I don't think anyone disagrees that the power supply has an effect upon those things. However you have tried to argue that the file format used and associated difference in processing would affect the power supply enough to change the noise floor - theoretically affecting jitter.

Quote
So the squeezebox can maintain it's jitter whether wireless is on or off, but there was that comment in the review.. perhaps that was meant in the general since.   Ignoring your zip analogy, which one do you think will sound better?

I've tried it both with wireless and without. It sounds no different.

Either way, you have provided absolutely no empirical evidence supporting your theory in practice. I haven't seen any measurements which show different jitter measurements on the same device (all things being equal) when playing back flac vs wav (or measurements showing one codec is more buggy and leads to less bitperfectness than the other).

srb

Re: FLAC Lossless Uncompressed versus WAV
« Reply #53 on: 15 Mar 2012, 06:07 am »
I've tried it both with wireless and without. It sounds no different.
 
Either way, you have provided absolutely no empirical evidence supporting your theory in practice. I haven't seen any measurements which show different jitter measurements on the same device (all things being equal) when playing back flac vs wav (or measurements showing one codec is more buggy and leads to less bitperfectness than the other).

For every person who says "I've tried it both with wireless and without.  It sounds no different", there is another person who has said "I've tried it both with wireless and without and there is a substantial difference".  The same with WAV vs AIFF vs FLAC.
 
In that respect, your completely subjective evaluation is no more or less valid than theirs.
 
If you argue that there is no measurable data difference you will be presented with the argument that there are other electrical and acoustic phenomena at play that either have yet to be discovered or properly measured.  From the time I've spent on audio forums, I find that many audiophiles feel that science just gets in the way of their ears, heart and brain.
 
Steve

adprom

Re: FLAC Lossless Uncompressed versus WAV
« Reply #54 on: 15 Mar 2012, 06:39 am »
If you argue that there is no measurable data difference you will be presented with the argument that there are other electrical and acoustic phenomena at play that either have yet to be discovered or properly measured.  From the time I've spent on audio forums, I find that many audiophiles feel that science just gets in the way of their ears, heart and brain.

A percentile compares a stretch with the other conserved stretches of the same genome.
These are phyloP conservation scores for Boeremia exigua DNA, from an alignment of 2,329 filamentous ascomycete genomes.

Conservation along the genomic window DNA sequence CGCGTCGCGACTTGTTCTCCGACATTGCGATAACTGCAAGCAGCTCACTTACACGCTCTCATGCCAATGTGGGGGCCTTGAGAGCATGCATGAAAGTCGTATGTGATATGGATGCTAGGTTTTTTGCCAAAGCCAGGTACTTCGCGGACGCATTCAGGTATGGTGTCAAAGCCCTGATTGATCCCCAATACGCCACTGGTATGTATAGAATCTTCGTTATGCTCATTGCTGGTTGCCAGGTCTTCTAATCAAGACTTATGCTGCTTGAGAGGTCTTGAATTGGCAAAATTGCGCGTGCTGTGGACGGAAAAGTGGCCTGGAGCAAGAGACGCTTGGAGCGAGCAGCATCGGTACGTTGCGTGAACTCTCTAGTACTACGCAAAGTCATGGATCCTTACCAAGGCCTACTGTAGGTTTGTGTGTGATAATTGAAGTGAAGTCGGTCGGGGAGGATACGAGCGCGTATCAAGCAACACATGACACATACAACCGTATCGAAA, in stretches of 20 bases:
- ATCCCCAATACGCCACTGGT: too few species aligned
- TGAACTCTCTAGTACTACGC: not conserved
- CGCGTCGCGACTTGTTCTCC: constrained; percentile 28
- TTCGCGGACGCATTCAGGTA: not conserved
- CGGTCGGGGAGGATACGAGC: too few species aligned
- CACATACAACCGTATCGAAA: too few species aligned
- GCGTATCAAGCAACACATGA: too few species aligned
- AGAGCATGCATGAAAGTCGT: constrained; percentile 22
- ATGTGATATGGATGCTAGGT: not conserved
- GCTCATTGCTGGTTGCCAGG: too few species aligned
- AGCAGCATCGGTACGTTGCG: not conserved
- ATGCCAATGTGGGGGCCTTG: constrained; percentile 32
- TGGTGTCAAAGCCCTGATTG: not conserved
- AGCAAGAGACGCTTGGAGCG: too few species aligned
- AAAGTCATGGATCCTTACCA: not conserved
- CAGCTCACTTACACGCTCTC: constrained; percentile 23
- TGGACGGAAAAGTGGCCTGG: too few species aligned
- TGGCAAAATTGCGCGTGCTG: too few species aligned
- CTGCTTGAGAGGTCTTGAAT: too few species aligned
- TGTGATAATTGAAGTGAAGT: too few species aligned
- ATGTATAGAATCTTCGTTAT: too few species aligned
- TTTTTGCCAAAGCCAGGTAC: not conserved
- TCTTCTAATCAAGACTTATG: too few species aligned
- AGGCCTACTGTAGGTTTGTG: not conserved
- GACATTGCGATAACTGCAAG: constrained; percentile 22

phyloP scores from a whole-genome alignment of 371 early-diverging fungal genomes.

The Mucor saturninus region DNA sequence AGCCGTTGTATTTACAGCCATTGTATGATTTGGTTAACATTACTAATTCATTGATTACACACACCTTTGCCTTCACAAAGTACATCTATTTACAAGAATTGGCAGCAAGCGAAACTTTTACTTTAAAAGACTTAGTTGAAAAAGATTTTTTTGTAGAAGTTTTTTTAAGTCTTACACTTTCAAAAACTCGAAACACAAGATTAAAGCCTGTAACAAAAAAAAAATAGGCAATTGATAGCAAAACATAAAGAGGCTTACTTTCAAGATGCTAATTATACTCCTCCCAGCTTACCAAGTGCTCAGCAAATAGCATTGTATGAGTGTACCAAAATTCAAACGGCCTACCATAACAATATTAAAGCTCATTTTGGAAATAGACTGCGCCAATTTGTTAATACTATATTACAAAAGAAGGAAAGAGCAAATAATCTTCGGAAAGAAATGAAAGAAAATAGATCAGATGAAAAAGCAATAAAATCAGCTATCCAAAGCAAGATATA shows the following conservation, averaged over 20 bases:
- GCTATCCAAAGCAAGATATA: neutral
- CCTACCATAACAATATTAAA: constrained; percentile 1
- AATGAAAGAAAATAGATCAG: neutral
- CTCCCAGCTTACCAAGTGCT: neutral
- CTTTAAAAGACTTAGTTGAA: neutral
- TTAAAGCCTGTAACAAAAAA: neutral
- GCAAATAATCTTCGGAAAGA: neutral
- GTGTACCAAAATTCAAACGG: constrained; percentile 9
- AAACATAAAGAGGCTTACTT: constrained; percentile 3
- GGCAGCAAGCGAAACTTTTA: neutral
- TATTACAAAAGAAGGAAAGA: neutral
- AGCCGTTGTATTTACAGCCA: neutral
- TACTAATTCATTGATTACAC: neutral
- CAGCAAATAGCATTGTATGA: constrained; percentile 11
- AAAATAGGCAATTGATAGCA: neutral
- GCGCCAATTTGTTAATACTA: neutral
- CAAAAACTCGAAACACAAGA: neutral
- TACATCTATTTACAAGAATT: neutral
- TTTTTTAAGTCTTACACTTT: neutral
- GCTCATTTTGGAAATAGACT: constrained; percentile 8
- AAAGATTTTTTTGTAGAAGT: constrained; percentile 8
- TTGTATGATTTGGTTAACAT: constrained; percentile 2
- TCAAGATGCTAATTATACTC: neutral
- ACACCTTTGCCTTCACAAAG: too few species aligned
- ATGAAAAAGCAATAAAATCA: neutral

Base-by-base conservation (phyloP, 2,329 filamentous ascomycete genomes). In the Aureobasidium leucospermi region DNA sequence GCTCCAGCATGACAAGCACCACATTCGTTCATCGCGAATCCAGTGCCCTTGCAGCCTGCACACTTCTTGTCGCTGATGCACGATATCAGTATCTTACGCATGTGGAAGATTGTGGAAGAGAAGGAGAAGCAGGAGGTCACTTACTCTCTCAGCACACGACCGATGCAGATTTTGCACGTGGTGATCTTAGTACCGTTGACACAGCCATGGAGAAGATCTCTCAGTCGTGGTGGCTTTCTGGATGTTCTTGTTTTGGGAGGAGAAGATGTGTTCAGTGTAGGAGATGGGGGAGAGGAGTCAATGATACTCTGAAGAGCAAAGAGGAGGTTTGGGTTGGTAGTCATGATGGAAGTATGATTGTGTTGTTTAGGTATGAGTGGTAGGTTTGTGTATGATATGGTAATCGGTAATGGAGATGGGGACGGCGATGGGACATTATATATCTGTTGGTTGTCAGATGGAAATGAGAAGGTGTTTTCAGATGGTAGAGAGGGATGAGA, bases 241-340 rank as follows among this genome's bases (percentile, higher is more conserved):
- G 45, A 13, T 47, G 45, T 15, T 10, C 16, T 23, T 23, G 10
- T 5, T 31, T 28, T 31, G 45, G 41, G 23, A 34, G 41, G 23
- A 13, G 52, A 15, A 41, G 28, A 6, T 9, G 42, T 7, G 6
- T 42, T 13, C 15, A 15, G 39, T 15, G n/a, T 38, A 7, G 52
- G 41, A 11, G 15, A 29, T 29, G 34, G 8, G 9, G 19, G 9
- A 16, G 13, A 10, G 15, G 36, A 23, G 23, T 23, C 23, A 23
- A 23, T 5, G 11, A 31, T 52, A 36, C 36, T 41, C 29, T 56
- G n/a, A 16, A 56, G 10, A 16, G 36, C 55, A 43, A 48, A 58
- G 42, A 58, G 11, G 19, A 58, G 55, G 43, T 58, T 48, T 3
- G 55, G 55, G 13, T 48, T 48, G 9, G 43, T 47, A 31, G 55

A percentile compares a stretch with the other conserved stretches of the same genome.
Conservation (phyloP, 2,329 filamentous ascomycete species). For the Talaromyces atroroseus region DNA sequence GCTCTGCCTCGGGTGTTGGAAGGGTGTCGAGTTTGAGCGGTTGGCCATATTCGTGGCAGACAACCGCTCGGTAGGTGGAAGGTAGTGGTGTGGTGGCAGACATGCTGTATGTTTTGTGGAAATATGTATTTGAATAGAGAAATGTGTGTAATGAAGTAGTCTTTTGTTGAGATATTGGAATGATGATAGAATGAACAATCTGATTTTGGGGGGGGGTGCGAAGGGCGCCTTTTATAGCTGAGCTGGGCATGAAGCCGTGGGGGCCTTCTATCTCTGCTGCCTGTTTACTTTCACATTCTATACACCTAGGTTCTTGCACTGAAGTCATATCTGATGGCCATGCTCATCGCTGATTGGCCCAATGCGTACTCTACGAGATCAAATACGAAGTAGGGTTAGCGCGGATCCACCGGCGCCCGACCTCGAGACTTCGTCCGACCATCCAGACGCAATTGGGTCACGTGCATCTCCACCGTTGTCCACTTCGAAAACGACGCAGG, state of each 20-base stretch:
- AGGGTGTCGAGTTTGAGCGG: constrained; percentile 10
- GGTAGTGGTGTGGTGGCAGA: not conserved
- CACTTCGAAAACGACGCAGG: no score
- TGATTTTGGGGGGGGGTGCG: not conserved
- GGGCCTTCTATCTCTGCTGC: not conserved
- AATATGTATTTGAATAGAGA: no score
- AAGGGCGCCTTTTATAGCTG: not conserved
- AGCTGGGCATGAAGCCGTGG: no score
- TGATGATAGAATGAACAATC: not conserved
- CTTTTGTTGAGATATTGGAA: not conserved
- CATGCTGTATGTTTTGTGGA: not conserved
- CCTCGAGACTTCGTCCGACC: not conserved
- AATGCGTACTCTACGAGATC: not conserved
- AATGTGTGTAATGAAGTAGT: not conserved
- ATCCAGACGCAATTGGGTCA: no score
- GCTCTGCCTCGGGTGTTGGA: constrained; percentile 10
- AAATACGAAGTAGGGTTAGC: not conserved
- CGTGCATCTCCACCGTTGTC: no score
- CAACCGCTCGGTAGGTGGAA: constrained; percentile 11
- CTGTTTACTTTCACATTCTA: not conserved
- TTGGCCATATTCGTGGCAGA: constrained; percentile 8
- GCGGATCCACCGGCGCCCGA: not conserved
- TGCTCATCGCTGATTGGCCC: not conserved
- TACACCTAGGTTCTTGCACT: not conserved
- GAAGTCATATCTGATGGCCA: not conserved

Yet the people who design the equipment rely on the measurable differences. Thus making it a religious belief rather than scientific argument when people rely on "we can't measure stuff" etc. You cannot prove the lack of something, only that something is different. I haven't been able to do that, and I haven't seen any scientific data saying otherwise. The onus is on the entity saying there is a difference to show that there is.

The problem is that the science often disproves or gets in the way of how the listeners feel when the differences they hear are essentially the placebo effect. I've even seen people trying to argue that the type of NAS they use affected the sound - i.e. data packets. Surely if those differences exist, and can't be measured electrically - then the audible differences would be able to be verified via an ABX test?

Those who are religious justify their beliefs in much the same way audiophiles try to justify immeasurable differences - hence the comparison. The difference is that religion in itself is based upon the concept of belief, whereas audio is based upon science - so applying religious arguments to it really doesn't hold.

skunark

  • Full Member
  • Posts: 1418
Re: FLAC Lossless Uncompressed versus WAV
« Reply #55 on: 15 Mar 2012, 07:18 am »
Yet the people who design the equipment rely on the measurable differences. Thus making it a religious belief rather than scientific argument when people rely on "we can't measure stuff" etc. You cannot prove the lack of something, only that something is different. I haven't been able to do that, and I haven't seen any scientific data saying otherwise. The onus is on the entity saying there is a difference to show that there is.
There are many examples of failures by some of the best engineering companies around all because they failed to measure something.  The transition to 90nm is a great example, asics went from asynchronous resets to synchronous resets and had to use tools to model cross-talk, which is boiled down to someone noticing an issue figured out a new way to model it and measure it and then design to prevent it.     As you know folks do design both the product (and the test equipment) based on models of the of measurable behaviors , they can even test that the models match the implemented design, but they can only model, measure and test what they are aware of...  there's always room for improvement. 

« Last Edit: 15 Mar 2012, 05:22 pm by skunark »

SHV

  • Full Member
  • Posts: 410
Re: FLAC Lossless Uncompressed versus WAV
« Reply #56 on: 20 Mar 2012, 03:21 am »
"I find that many audiophiles feel that science just gets in the way of their ears, heart and brain."
********
The can't be "evaluated by science" is also common meme with "alternative" medicine.  A similar belief system applied to "audio" is relatively harmless, the other situation can be fatal.

Steve